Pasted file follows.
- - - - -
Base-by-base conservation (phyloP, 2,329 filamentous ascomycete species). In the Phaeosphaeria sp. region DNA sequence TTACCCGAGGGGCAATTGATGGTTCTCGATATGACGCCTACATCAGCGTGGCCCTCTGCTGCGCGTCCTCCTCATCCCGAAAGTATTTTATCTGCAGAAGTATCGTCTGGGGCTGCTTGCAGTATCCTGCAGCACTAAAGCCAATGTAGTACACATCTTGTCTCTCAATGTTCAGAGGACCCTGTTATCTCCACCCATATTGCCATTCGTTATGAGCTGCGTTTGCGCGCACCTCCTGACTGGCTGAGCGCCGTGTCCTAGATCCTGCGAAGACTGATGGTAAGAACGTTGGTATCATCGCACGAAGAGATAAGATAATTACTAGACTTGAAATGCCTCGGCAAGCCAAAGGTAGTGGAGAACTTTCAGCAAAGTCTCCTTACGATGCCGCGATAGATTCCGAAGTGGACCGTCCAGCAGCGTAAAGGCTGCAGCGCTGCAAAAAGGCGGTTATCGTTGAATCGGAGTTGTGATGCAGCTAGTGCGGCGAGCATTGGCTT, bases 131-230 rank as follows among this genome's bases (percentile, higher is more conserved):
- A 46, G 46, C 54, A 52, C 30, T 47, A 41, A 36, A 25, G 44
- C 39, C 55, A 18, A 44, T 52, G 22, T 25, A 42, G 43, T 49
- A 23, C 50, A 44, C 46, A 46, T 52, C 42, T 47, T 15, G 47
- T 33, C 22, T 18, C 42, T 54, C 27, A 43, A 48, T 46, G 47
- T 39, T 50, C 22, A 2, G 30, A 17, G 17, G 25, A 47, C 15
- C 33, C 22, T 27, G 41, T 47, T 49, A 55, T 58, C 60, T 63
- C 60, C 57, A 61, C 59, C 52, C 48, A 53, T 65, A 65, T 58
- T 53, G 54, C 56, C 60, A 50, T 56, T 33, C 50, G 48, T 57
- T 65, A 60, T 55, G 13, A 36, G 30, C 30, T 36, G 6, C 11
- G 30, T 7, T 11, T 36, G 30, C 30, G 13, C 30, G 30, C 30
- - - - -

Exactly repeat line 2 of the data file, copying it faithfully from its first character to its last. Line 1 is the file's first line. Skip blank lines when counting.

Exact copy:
- A 46, G 46, C 54, A 52, C 30, T 47, A 41, A 36, A 25, G 44